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Hard drives are transitioning from 512 byte to 4096 byte sector sizes, and it looks like Windows XP won't support these newer drives without additional software (such as WDalign from Western Digital)

My question is: how does this affect external hard drives? I'll be buying a 1TB USB external drive, and it'll be plugged into a mix of Windows 7 and XP machines. Is there an easy way to tell what the sector size on an external hard drive is?

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Please note that hard drive sector size != filesystem allocation unit (a.k.a "cluster") size as reported by the OS. NTFS, for example uses 4kB-sized allocation units but (on old HDDs) these are made up of 8 HDD sectors. en.wikipedia.org/wiki/Allocation_unit –  sigint Mar 17 '10 at 8:49
    
There is more information and, I think, a better answer over on Stack Overflow to the question How can i determine the sector size in windows. The suggestion there is to use the command fsutil fsinfo ntfsinfo <volume pathname> –  irrational John Sep 14 '13 at 23:11

4 Answers 4

up vote 9 down vote accepted

Run wmic partition get BlockSize, StartingOffset, Name, Index from a Windows Command Prompt. The output looks like:

BlockSize  Index  Name                   StartingOffset
512        0      Disk #0, Partition #0  1048576
512        1      Disk #0, Partition #1  105906176
512        0      Disk #1, Partition #0  32256

Where block size is the drive's sector size. It unfortunately doesn't list the drive letter.

Also as I understand the article, the drive will still list that it has 512 byte sectors even though internally it uses 4kb sectors. So the only way may be to get the drive's spec sheet.

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The HDD may indeed misreport blocksize to the OS. However, if I try this on Win7 (which supports 4k sectors), it ought to report the correct blocksize. At least that way I can put a "don't use this on XP without WDAlign" sticker on the external hard drive. Any fellow commenters with 4k-sector drives, please chime in with your experiences. Thanks! –  sigint Mar 18 '10 at 17:11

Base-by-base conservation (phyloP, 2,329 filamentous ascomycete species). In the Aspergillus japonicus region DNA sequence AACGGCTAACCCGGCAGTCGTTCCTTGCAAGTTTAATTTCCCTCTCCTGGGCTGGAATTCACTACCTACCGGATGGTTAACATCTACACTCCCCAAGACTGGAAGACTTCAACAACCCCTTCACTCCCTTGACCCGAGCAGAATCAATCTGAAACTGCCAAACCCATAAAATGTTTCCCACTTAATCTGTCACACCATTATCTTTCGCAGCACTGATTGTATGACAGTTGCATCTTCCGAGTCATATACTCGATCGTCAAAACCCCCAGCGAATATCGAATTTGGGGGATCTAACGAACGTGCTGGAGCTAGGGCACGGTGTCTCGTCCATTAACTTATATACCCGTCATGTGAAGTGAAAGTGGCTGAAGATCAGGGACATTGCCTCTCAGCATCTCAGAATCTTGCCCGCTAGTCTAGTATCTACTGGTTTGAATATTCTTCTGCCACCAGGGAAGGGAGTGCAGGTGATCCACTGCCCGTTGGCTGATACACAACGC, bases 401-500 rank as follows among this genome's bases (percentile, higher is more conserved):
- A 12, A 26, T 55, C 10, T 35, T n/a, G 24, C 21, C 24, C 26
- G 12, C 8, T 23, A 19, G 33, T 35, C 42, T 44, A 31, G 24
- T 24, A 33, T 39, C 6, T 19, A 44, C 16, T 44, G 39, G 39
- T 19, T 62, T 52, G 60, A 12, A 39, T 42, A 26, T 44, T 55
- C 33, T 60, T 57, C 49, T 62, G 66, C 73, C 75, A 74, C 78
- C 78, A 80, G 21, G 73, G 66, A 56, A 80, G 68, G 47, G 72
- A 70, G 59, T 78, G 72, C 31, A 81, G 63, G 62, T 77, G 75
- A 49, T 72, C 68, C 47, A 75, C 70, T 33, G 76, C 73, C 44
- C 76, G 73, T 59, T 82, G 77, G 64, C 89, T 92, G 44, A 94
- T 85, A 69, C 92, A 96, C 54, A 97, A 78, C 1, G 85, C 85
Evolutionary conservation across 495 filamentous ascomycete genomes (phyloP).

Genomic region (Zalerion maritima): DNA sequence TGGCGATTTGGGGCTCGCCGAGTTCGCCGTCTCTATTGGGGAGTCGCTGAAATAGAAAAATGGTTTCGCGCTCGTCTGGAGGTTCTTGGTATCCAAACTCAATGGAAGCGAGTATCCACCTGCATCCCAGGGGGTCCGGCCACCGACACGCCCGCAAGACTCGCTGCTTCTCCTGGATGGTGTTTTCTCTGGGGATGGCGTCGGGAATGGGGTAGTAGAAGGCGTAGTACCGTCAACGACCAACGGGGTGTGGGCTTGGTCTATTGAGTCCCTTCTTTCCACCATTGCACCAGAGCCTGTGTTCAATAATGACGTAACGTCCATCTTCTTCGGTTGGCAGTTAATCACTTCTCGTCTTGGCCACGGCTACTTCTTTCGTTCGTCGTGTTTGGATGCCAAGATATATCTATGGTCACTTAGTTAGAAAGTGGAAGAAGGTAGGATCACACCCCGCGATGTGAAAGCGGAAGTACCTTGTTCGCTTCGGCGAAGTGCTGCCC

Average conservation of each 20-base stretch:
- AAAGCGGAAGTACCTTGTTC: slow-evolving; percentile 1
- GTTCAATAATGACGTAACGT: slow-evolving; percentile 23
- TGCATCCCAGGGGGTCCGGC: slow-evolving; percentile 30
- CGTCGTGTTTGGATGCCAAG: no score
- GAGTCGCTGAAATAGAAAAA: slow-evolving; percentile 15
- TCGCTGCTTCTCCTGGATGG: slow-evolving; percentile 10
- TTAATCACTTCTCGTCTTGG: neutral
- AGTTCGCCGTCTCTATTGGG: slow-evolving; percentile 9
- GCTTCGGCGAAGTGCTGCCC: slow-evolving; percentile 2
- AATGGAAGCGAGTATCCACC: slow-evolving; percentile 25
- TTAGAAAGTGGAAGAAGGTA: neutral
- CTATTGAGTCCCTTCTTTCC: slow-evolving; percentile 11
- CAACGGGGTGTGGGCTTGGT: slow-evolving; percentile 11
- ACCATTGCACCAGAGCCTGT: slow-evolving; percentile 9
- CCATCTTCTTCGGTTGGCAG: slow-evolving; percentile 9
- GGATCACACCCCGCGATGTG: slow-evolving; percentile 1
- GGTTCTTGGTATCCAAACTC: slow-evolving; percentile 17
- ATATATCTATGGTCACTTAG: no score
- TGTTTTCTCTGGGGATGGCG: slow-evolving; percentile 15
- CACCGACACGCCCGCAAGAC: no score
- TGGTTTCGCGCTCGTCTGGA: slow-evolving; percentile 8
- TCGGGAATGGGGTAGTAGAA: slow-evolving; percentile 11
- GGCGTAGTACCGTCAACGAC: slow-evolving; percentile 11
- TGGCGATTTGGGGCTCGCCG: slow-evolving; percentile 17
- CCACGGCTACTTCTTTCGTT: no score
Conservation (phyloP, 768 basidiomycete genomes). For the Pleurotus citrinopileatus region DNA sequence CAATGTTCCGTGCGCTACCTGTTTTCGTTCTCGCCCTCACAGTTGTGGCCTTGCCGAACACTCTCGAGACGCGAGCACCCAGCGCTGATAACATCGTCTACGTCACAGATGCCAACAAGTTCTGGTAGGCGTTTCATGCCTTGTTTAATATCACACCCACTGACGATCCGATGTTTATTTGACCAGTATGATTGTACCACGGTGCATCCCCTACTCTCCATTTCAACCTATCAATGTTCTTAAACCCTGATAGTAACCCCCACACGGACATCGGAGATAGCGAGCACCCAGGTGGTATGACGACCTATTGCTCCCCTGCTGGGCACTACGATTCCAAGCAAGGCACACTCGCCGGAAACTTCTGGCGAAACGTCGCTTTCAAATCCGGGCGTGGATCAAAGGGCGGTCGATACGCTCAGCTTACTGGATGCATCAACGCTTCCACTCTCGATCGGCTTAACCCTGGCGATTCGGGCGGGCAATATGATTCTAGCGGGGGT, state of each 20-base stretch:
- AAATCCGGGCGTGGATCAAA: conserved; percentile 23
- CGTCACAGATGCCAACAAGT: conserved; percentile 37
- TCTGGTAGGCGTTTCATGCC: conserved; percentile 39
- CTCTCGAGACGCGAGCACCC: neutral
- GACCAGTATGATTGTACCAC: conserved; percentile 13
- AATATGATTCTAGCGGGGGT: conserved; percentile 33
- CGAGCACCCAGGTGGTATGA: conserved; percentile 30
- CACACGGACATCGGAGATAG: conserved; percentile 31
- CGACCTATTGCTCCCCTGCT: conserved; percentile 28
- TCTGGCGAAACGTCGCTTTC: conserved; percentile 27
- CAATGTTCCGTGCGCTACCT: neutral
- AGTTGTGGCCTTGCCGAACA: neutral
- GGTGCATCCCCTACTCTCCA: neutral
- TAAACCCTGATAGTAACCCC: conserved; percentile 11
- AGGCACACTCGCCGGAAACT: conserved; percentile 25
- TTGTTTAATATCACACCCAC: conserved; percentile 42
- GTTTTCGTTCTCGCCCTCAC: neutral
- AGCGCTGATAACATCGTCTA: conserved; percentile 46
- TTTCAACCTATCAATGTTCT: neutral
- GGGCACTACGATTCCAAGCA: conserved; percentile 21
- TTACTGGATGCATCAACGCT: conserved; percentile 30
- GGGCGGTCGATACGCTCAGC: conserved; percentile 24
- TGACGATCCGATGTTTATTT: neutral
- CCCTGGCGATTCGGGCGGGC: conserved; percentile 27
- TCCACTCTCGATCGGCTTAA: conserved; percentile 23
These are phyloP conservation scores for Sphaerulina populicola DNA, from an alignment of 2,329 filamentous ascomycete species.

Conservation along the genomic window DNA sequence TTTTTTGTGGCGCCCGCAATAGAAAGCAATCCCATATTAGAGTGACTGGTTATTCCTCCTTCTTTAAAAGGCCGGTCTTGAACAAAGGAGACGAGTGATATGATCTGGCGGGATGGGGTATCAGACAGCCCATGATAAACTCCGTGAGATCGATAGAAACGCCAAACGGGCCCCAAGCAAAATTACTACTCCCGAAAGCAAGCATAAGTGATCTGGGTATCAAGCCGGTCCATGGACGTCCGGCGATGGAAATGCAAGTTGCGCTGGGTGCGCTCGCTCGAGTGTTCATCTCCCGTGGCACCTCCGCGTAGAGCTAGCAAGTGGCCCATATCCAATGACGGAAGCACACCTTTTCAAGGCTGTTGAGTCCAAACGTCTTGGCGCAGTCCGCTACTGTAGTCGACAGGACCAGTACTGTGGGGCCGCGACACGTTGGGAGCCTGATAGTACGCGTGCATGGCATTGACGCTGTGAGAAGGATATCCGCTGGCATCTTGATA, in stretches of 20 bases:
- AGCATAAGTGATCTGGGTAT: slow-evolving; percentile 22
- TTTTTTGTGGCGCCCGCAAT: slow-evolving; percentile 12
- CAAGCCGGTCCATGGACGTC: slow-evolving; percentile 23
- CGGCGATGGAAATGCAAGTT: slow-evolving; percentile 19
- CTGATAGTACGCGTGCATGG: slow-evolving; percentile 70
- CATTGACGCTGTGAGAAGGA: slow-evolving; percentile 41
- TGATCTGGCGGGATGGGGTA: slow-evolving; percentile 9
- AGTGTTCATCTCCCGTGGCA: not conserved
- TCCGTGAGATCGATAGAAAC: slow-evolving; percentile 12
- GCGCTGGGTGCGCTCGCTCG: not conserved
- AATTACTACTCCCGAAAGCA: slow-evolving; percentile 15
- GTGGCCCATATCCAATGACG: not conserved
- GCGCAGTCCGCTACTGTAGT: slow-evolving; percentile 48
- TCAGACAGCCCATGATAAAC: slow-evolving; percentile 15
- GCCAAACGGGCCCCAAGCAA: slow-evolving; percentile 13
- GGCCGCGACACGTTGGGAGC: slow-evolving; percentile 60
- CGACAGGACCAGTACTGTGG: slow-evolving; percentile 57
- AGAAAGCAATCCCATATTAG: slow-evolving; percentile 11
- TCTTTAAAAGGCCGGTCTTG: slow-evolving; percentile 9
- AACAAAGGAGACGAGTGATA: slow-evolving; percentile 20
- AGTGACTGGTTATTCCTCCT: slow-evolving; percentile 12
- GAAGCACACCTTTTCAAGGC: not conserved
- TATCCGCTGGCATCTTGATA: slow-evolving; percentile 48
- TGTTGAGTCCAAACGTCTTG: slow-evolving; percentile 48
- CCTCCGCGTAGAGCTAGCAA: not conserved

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The reason why this actually does not work is explained in this answer over on Stack Overflow. The blocksize reported by that wmic command is apparently the logical sector size and may not agree with the physical sector size of the drive. The suggestion on SO was to use the fsutil command. –  irrational John Sep 14 '13 at 23:17

I just verified this with WMIC on my windows XP box. This is the query:

C:\>wmic DISKDRIVE get bytespersector, caption  
BytesPerSector  Caption  
512             WDC WD1600AAJS-60M0A0  
4096            TrekStor HDD USB Device

The newer Toshiba external disk is reported as 4096 bytes.

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You can do this via a command prompt. Open up CMD (Windows+r then type cmd) and run chkdsk driveletter: chkdsk c: It will be listed as x bytes in each allocation unit.

alt text

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I believe this talks about the file system, not the disk itself. –  Joey Mar 17 '10 at 13:58

Your physical HDD will have a physical sector size defined by manufacturer (512 or 4096 on newer storage), and then on top of that your file system creates a logical sector size.

If the two are not aligned, you will have read, modify, writes from two blocks if the data you are modifying spans two blocks.

For SSDs, altough they logically work the same way on data access, I believe their physical sectors are 1024 (due to flash memory), therefore you will need to algn the partition accordingly, Align=1024.

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This does not really address the author's question. –  Ramhound Aug 29 '12 at 17:05

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